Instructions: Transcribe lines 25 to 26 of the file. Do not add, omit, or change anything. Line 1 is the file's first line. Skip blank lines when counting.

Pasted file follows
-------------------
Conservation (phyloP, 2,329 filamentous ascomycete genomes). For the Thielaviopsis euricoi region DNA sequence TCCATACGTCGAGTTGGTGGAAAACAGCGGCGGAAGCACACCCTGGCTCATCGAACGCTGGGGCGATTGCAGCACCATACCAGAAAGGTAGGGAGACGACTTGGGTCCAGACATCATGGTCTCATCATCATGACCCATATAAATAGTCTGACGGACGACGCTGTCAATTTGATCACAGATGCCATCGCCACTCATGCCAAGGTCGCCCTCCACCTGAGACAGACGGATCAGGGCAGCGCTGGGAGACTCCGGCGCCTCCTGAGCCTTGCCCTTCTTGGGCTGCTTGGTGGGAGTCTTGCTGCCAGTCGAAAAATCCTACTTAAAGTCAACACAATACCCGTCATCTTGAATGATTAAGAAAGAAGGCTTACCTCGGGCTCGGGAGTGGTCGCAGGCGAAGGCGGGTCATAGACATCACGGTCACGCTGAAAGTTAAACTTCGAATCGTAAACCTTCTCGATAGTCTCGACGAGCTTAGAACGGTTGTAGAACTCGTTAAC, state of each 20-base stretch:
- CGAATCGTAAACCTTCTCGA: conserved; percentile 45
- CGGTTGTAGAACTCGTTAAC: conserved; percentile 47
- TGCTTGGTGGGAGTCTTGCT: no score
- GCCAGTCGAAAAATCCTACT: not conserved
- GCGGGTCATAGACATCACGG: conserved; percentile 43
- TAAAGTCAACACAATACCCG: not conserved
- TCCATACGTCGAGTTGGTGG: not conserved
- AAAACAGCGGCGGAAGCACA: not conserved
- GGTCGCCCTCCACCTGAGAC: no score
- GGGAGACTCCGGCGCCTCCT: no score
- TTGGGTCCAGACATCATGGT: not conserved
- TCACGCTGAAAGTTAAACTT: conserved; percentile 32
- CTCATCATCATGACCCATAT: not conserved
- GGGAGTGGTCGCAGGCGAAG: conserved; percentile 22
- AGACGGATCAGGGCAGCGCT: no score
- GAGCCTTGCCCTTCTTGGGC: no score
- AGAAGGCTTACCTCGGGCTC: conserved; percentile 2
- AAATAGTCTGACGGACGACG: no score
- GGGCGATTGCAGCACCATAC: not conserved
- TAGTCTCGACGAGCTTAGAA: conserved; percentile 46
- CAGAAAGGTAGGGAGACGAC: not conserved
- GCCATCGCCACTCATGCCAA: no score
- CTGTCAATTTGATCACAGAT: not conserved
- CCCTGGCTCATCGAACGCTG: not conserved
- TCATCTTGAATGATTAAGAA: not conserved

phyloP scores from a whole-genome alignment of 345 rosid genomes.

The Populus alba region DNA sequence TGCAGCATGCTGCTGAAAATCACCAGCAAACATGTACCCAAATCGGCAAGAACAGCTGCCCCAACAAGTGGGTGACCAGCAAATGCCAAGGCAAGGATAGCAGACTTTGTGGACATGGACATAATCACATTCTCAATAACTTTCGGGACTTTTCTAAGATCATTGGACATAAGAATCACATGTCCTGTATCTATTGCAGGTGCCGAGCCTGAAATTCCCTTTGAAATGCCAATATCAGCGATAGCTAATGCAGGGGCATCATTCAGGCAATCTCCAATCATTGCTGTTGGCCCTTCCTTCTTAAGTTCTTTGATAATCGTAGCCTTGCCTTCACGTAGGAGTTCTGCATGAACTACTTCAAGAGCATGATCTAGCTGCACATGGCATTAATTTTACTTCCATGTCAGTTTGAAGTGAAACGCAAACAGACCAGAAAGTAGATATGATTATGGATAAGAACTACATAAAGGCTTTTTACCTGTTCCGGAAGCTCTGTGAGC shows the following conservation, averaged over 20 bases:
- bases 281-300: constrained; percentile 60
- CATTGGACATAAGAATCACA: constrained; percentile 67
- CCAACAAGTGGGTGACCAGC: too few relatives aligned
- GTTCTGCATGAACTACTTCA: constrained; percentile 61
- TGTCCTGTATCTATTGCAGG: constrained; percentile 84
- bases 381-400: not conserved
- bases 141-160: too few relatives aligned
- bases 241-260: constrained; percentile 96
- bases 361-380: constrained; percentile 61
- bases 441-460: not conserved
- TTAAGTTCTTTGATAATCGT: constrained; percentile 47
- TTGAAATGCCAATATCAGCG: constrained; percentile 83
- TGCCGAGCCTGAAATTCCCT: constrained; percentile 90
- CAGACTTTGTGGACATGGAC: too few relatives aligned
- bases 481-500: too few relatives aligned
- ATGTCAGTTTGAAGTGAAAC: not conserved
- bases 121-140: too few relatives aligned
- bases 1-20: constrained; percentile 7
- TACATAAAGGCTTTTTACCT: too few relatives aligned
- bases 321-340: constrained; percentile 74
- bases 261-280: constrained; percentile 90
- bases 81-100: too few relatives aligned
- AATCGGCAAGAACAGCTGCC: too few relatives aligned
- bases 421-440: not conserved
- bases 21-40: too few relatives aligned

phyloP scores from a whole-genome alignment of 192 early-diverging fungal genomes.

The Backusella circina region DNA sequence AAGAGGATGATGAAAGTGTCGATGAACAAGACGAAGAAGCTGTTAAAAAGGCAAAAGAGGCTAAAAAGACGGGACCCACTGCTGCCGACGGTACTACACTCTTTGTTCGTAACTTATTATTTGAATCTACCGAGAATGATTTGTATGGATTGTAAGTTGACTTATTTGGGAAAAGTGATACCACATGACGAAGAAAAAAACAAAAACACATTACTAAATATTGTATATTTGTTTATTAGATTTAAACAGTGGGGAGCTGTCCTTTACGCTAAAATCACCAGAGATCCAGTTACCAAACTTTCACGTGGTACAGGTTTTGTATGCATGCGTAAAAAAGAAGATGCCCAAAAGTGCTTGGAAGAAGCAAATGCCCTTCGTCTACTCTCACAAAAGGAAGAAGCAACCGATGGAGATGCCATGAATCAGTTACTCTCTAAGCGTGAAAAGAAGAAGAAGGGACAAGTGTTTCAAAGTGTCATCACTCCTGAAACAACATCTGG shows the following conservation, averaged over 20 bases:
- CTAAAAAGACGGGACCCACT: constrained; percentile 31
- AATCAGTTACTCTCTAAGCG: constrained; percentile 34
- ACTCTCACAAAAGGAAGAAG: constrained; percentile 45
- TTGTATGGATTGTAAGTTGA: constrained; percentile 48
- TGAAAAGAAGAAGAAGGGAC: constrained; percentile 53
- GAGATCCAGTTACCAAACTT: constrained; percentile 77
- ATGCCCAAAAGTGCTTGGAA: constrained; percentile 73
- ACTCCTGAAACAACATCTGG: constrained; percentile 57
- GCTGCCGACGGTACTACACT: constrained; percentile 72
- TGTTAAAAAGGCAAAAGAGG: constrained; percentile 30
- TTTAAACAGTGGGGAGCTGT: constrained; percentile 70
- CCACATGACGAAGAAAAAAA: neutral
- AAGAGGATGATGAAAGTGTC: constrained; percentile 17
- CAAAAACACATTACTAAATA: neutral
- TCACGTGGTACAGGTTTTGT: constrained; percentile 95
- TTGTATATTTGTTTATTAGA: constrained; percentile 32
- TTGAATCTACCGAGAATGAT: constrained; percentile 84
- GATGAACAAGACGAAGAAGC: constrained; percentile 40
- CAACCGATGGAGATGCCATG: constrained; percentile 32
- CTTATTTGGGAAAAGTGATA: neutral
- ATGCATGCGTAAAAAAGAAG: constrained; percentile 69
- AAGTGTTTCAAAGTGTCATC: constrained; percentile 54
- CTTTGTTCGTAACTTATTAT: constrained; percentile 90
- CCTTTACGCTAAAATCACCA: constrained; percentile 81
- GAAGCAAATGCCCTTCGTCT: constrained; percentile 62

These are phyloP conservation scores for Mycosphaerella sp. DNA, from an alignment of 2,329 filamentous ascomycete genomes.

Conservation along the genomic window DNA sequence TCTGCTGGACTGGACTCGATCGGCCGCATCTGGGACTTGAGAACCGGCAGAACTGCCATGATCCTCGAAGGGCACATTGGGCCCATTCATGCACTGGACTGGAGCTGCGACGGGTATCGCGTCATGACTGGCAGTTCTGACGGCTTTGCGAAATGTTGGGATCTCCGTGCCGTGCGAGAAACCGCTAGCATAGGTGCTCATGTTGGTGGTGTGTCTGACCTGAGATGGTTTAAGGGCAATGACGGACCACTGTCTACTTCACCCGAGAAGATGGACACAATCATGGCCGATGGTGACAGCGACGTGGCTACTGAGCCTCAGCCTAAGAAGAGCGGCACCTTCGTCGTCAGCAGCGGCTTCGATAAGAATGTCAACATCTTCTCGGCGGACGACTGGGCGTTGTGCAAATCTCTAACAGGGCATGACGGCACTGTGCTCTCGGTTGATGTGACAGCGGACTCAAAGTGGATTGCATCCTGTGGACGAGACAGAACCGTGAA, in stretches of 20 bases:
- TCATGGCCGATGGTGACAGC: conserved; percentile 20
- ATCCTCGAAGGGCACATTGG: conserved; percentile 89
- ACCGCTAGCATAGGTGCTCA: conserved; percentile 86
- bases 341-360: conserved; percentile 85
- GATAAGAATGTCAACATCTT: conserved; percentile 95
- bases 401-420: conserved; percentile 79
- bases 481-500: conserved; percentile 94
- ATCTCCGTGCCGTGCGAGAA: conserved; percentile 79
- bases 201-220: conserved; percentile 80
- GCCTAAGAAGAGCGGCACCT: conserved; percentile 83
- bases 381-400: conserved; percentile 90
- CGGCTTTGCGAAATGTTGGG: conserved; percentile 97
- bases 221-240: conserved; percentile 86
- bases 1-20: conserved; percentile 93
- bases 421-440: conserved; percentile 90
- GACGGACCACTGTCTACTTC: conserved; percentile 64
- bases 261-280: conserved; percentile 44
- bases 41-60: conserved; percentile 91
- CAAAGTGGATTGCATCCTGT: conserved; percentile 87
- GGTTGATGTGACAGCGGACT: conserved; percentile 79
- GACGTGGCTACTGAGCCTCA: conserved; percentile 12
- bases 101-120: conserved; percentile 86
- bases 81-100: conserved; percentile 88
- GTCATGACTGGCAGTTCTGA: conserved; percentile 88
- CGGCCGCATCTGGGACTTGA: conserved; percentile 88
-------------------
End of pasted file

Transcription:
- CCCTGGCTCATCGAACGCTG: not conserved
- TCATCTTGAATGATTAAGAA: not conserved